Excerpt (p. 65)

Hunger is day-in, day-out luck,

creating inside you

an urgent need, 

a craving, 

a longing

for something you can’t survive or thrive without 

and yet 

you don’t have it.


Hunger just isn’t about food. 



“Labels can change as you grow… and just because you identify one way now, doesn’t mean you’ll always identify that way. Things change, people change, and labels are fluid.” (pp. 108-109)

Nonbinary Eden Jones suffers from social anxiety. They feels that their life is  ‘pathetic’ and they want to be as invisible as possible.  Their mother has moved them to a new school, hoping things will get better. Eden Jones is asking for a friend. Actually, they need a few friends because their mother is expecting them to invite them to his birthday party, but Eden has lied about his friendship circle.  Even though they are reluctant to approach them, Eden gradually comes to develop friendships with Duke, Ramona and Tabitha .  Things are getting better for Eden as the group starts to bond… but they remain trapped in the lies they told his mother  – and their new ‘sort of real’ friendships. Ronnie Riley (queer, trans, nonbinary, lesbian, neodivergient) has done a remarkable job of presenting a cast of nonbinary, lesbian, trans characters who find joy in their queer identity even through the ups and downs of friendships.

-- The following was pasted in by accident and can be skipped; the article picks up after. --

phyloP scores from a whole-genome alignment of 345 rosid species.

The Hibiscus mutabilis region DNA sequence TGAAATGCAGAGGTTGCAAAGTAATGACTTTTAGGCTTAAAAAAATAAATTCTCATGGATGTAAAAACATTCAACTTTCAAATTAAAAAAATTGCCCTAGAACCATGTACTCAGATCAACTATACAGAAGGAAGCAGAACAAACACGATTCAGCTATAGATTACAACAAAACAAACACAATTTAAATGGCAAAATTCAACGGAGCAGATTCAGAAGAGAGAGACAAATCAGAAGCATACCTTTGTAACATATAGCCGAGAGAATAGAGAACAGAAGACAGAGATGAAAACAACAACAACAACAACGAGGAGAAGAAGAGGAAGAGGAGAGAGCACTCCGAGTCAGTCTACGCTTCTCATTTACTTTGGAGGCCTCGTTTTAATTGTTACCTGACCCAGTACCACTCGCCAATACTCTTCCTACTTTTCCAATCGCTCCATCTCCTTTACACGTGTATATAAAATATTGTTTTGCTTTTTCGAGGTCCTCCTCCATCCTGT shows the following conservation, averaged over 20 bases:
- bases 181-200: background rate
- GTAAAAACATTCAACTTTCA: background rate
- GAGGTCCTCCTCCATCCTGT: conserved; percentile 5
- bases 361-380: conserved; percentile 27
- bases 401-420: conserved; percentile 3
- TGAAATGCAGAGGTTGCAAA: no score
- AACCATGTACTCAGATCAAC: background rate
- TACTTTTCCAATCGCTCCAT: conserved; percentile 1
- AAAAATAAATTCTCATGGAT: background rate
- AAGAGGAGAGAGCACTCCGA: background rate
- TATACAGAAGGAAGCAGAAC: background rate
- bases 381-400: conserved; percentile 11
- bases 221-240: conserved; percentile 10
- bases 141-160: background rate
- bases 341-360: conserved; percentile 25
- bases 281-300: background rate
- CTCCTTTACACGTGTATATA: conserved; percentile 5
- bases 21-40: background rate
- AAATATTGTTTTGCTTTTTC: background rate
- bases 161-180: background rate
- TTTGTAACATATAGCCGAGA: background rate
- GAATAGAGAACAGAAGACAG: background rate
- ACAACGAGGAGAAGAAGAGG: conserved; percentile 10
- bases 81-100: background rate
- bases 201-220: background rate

CALL ME AL by Wali Shah and Eric Walters / ISLAMOPHOBIA

“It’s only because of hate that we understand the need for love.” (Dr. Martin Luther King) (see page 207)